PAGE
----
In a corporate world, we don’t usually see people rewarded for sticking their neck out. Change can be hard to push. Most times people will openly fight it. My first time on the agile transition train was quite rocky. Scott, my boss at the time wanted to make things better and tried to get the teams that reported to him to try Scrum. We brought someone in to train the two development teams. We made some changes but it didn’t take hold. What was missing was any executive support.
The adversity we faced made us think we had failed. Scott did a good job of learning from this. He learned how important the executive buy-in and support was to making this successful. As they point in this article from Scrum Alliance, the first thing to do is secure management support. This foundational step must be laid before going any further. Without it and you are really dooming the initiative.
As a developer who became a Scrum Master, I made the mistake that technology could drive decisions. This mistake ending up costing me my job. Agile helps business find value quickly. If they don’t you are wasting your time. One thing that helped me get the business to drive was to have them review the priorities on the story board. This was a great visual to see everything together. The feedback from this point forward helped us to determine what items the business truly valued.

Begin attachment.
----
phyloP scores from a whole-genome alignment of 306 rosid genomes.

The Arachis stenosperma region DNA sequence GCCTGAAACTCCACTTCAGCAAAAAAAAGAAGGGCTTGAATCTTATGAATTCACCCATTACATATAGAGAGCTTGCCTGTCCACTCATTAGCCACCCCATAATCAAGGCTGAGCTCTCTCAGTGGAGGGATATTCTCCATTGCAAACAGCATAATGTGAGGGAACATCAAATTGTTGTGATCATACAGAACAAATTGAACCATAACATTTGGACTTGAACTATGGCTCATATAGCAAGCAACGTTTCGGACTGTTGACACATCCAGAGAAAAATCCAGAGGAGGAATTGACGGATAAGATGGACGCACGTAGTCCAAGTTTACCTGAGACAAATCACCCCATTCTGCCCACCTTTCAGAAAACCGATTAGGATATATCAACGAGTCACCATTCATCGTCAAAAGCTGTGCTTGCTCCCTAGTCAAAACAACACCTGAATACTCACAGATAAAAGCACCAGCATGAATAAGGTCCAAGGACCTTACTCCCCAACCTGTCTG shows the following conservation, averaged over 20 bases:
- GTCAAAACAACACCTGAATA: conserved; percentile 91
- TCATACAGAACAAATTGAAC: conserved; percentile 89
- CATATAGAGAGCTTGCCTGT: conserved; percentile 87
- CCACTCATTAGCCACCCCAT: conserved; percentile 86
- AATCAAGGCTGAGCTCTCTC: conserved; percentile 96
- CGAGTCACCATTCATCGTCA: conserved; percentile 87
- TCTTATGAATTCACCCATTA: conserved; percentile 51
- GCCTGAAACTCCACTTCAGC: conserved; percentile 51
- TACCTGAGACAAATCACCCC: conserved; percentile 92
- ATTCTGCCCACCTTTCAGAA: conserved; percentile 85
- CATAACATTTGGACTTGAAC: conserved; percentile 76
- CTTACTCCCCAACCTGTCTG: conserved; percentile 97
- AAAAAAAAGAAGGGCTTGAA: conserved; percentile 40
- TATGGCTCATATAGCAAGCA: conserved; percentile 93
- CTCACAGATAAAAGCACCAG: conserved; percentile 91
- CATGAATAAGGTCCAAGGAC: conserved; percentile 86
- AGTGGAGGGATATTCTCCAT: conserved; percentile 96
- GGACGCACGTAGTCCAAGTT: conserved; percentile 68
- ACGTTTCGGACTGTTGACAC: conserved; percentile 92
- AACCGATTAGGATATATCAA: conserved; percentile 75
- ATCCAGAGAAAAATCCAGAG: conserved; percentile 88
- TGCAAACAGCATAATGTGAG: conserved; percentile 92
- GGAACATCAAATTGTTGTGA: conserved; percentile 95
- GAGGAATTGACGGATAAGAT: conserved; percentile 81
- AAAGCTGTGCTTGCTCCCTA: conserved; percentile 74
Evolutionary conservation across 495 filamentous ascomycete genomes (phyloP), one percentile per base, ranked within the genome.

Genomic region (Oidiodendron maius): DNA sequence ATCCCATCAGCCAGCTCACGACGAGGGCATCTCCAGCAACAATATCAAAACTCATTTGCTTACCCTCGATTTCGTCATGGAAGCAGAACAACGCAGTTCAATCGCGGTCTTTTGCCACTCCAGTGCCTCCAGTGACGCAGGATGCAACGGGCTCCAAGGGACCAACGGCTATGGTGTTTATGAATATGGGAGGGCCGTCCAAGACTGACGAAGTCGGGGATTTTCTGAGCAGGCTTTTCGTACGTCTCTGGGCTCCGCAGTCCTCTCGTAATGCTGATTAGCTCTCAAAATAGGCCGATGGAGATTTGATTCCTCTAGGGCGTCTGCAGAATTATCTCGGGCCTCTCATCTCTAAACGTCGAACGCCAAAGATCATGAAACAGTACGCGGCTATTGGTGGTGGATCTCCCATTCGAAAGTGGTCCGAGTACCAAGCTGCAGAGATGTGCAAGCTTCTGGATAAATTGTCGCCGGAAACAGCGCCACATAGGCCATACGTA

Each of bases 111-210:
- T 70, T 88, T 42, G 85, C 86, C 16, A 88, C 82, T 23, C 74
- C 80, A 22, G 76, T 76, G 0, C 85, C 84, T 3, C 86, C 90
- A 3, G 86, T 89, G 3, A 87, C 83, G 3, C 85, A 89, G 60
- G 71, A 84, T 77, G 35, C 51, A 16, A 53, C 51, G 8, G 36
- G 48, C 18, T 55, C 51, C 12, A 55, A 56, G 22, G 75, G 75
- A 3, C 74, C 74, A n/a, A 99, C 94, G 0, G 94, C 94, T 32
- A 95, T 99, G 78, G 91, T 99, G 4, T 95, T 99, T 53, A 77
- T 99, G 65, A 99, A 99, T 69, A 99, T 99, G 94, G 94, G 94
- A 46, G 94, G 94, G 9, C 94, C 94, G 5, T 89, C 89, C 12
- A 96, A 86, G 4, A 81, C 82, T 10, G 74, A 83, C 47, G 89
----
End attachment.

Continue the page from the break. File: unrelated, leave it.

Get a Coach
As a former avid do-it-yourselfer, I liked to try and fix things myself. I thought I was saving money but, in reality, it ended up costing me more time and money. One time I attempted a car repair that I made it worse, not better. My wife wasn’t pleased! Same goes with agile. Don’t try to do it without a coach or training. Yes, it will save you money in the long run. Lithespeed helped our team at Dice. We learned a lot from them and it made things move much faster.
When we moved into our house we had plans to change numerous things. The first few weeks we had our house we painted some rooms and made some repairs. Our list of changes was quite long. Both my wife and I soon became overwhelmed and frustrated. Numerous projects began to take up more time and cost more money. After a while, we began to abandon many of these changes. Starting the move to agile can seem like a great time to change all your processes. I would recommend against it. Pick something small and start there. As you build momentum you can change more things. A few small successes at first can give you the sense of accomplishment you want.
Sell the Value
Our friends at Version One have an excellent post about getting executive support. They remind us to sell the executives on the business value. We need to re-frame the discussion to focus on the value we can add to the business. Ask questions like, “would you like to get products to market faster?” and “if we switch to Scrum we can handle changes faster, does that sound better?” Elmer Wheeler is credited to have said, “Don’t sell the steak, sell the sizzle!” As an ad executive, Wheeler knew the benefits are what we should feature. Executives don’t care what you do as much as they are concerned about the results you provide.
Executives are usually pretty pressed for time. Make your case quickly and then leave them alone. Don’t go into a 45-minute speech on the virtues of agile. Cut your topics down to how the company can value. Let them ask questions if they want to know more. A vice president I work with a lot tells his team to just share the “meat and potatoes” with the management team. They don’t want to know anymore. A few of his people when asked for the time tell you how the watch works.